Despite the fact that pro wrestling is generally considered an American creation, it would be misleading to discuss pro wrestling as a straight American export. The concept of pro wrestling might have been exported form the United States; the product of American style pro wrestling was not, however. In each geographic location pro wrestling was introduced to, it was molded and shaped by the customs and culture of the region. Different parts of the world – and even different parts of a single country – developed their own unique in-ring styles and presentations as a result.

 

Few pro wrestling regions, if any, kept themselves completely isolated from other regions during the period of pro wrestling history that was defined by the U.S. territory system (roughly 1948 to 1984). Wrestlers traveled outside of their geographic homes – on a global and regional scale – exchanging styles, moves, and philosophies along the way. We can pick a certain well-traveled wrestler, a certain promotion, or a certain move and see how it was impacted by pro wrestling’s rather impressive global reach during that period.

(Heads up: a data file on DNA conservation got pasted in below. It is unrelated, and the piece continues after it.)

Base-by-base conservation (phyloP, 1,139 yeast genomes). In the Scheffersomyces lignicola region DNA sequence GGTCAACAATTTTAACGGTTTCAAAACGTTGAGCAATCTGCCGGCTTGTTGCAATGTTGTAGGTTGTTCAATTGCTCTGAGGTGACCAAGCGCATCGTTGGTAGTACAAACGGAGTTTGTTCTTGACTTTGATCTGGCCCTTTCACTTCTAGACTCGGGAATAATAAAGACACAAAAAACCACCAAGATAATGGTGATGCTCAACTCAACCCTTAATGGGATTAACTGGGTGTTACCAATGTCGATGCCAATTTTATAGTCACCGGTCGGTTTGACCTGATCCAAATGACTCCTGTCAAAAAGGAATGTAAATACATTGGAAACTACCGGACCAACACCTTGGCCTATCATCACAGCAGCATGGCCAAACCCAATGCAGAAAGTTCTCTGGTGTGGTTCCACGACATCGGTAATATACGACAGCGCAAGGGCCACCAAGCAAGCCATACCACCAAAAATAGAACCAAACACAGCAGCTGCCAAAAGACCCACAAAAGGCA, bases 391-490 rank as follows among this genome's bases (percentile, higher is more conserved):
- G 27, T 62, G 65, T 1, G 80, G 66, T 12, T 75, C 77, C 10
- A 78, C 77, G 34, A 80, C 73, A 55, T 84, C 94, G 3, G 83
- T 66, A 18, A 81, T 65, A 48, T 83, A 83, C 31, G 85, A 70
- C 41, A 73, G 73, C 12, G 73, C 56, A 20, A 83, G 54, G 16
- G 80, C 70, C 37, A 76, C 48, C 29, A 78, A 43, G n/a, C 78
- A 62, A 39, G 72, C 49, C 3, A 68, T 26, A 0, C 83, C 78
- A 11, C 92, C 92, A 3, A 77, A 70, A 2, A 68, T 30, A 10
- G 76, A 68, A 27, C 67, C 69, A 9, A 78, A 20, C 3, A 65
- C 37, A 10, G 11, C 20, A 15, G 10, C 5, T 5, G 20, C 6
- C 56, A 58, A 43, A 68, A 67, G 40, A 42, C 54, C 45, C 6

Tiger Mask (Satoru Sayama), Kuniaki Kobayashi, and Gran Hamada at Arena Mexico, 1981

Tiger Mask (Satoru Sayama), Kuniaki Kobayashi, and Gran Hamada at Arena Mexico, 1981

 

Therefore, there has almost always been some level of style blending going on, driven by wrestlers who were fortunate enough to obtain that exposure. However, this was very much a low key process globally during those years. Wrestlers like Gran Hamada and the original Tiger Mask, who adopted a blended Japanse and lucha libre style, for example, were very much the exception. I think if you look at wrestling during the 1970’s and 1980’s, the cultural dissemination was happening on a small scale – a move or concept here or there with only a few notable exceptions. For the purposes of this article, the reasons for that are mostly irrelevant but certainly included technological barriers, a resistance to change by local fans and promotors, as well as logistical barriers. There were exchanges amongst regions but for the most part regions cultivated and maintained their own unique stylistic concepts.